I feel like I am trying to model self-regulation and to learn how to be in control, but I’m not always the best model. Something that I don’t enjoy about fatherhood is watching my son get shots. I believe in the value and importance of getting vaccinated. I also remember that when I was about 7-years-old, I pushed away a nurse and ran from her because I wasn’t going to let her “hurt” me. So when it came time for my son to have his set of shots, I felt it was especially important to help him stay calm. This seemed easy since he had no idea what was going to happen. I soothingly told him that this will hurt a little and will be over quick. I told him that it will help him to stay healthy and that I love him very much.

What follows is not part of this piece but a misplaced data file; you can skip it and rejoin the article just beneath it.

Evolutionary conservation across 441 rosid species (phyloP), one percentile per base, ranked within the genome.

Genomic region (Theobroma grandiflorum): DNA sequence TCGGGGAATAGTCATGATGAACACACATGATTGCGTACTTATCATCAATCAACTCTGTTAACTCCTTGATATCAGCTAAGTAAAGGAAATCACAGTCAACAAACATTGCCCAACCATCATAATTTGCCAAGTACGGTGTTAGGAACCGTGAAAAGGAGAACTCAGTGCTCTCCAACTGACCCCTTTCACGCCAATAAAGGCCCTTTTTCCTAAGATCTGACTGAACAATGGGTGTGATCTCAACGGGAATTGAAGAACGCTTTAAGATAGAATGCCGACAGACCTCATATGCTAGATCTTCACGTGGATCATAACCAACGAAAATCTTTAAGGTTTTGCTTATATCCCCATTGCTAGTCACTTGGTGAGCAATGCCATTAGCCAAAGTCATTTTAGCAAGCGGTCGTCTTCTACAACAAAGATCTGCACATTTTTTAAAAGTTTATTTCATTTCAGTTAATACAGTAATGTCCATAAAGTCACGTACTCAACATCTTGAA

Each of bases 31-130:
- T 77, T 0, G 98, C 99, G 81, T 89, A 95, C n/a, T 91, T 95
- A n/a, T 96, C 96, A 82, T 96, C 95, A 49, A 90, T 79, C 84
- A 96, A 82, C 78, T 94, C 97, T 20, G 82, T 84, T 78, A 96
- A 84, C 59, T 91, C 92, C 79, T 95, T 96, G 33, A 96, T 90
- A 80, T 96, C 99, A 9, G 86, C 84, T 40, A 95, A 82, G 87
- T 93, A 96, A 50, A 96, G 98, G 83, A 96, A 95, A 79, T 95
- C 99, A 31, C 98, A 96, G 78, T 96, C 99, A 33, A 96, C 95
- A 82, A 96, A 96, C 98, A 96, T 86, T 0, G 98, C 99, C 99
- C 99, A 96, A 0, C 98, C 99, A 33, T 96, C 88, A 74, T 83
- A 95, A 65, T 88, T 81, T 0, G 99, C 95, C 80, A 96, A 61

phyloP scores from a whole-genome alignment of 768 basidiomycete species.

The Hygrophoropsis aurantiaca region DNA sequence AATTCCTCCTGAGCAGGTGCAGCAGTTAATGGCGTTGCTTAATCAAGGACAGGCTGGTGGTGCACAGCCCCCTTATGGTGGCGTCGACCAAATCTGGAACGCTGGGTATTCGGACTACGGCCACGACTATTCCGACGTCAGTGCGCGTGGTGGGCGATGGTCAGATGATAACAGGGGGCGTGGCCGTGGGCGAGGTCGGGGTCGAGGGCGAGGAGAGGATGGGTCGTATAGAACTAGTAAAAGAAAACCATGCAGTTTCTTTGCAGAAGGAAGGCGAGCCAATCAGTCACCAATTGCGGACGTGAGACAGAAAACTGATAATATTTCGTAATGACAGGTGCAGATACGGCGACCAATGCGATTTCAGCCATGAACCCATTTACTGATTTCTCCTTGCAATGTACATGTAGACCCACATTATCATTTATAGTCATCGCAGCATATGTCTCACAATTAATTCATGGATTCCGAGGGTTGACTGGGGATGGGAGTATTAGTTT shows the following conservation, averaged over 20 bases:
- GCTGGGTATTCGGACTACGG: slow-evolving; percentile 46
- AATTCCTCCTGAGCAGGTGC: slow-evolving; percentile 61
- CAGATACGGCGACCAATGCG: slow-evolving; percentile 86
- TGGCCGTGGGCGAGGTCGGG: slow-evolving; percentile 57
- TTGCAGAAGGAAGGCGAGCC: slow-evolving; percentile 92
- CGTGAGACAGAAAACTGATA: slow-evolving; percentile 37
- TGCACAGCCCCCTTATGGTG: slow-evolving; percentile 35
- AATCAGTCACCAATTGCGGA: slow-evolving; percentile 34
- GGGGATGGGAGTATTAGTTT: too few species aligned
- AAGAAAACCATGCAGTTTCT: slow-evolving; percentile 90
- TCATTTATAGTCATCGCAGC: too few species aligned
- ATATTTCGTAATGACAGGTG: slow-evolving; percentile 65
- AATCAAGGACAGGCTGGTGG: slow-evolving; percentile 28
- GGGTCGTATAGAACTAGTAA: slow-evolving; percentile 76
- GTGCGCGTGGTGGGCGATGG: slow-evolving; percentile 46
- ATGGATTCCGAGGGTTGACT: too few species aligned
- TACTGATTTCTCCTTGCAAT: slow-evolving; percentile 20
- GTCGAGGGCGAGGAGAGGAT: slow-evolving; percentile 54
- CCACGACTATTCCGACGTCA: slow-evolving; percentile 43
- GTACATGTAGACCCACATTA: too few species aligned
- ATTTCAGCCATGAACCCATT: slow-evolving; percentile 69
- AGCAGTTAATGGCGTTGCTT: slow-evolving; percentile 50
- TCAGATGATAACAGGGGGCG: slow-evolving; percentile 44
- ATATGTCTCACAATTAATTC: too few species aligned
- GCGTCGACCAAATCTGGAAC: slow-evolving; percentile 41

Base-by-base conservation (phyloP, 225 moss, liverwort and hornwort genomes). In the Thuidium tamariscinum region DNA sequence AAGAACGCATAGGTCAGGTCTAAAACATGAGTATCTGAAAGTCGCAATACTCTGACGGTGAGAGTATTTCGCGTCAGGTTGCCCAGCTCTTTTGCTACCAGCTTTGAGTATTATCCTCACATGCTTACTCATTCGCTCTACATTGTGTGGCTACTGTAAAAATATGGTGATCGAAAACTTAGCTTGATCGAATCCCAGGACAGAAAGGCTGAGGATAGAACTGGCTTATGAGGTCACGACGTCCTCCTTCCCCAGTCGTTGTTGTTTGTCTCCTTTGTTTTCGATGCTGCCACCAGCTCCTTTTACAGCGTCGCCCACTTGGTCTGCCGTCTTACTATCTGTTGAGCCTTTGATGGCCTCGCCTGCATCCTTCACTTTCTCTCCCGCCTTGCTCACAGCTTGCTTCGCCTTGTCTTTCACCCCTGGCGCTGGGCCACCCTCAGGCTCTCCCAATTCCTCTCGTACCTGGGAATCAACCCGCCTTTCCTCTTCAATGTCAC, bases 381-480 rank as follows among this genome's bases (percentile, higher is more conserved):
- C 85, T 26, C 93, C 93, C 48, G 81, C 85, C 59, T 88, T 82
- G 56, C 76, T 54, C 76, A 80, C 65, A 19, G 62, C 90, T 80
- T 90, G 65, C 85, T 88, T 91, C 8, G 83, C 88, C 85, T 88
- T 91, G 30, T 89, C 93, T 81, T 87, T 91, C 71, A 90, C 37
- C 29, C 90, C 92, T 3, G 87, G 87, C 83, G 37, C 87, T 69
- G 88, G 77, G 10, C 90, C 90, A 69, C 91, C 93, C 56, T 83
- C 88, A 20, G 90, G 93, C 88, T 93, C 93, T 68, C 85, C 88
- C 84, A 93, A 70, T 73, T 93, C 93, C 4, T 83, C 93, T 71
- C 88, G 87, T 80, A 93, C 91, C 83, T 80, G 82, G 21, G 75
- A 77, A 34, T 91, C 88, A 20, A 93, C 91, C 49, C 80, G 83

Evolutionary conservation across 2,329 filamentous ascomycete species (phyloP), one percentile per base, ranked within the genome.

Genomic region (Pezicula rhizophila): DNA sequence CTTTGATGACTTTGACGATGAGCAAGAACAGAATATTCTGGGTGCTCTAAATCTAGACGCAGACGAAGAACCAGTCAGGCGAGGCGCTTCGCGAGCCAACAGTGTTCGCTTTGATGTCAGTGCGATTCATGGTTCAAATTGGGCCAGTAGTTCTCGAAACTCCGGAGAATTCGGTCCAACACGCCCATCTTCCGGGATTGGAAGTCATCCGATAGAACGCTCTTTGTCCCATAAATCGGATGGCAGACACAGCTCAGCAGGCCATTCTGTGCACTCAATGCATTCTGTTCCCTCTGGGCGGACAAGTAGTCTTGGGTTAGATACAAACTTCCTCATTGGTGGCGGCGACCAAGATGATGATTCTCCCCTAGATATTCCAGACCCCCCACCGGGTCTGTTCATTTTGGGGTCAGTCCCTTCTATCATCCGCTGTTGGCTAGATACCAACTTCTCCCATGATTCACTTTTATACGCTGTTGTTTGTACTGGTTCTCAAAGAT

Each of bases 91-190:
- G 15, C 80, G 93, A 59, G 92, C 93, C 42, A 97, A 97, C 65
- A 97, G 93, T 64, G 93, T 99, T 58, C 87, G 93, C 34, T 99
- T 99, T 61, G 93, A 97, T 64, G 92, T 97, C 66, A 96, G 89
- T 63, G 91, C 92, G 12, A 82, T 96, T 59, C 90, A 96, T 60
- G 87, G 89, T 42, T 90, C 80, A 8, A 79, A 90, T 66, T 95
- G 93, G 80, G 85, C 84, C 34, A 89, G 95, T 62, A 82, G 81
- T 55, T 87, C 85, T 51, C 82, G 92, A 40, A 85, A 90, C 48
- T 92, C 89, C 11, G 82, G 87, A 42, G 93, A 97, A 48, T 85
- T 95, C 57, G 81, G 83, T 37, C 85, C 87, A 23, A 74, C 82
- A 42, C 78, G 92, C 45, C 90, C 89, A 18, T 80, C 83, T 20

The nurse instructed me to hold him down on the exam table. I looked down into his eyes and I felt like I had been prodded with a giant needle even though we hadn’t even started yet. I remember hearing the phrase, “This is going to hurt me more than it hurts you,” growing up as a child. The look in his eyes when I knew he felt pain did seem to hurt me more than him. He didn’t cry at first but I had visions of being age 7 again, and I wanted to grab him up and run. I could see the pain in his eyes and held him close. He cried a little and I held and hugged him.

This has been a difficult experience. Several times in his first 3 months, Morgan also had to get blood drawn (not just a few drops). This process of feeling pain as I looked into his eyes as I held my son has gotten easier (I still haven’t given in to the urge to grab him up and run, at least.). Even though he is an infant, I like to think that my effort to self-regulate has been a good model and this has been an early step to self-regulation for him. I look forward to the other situations that will connect us as he grows up.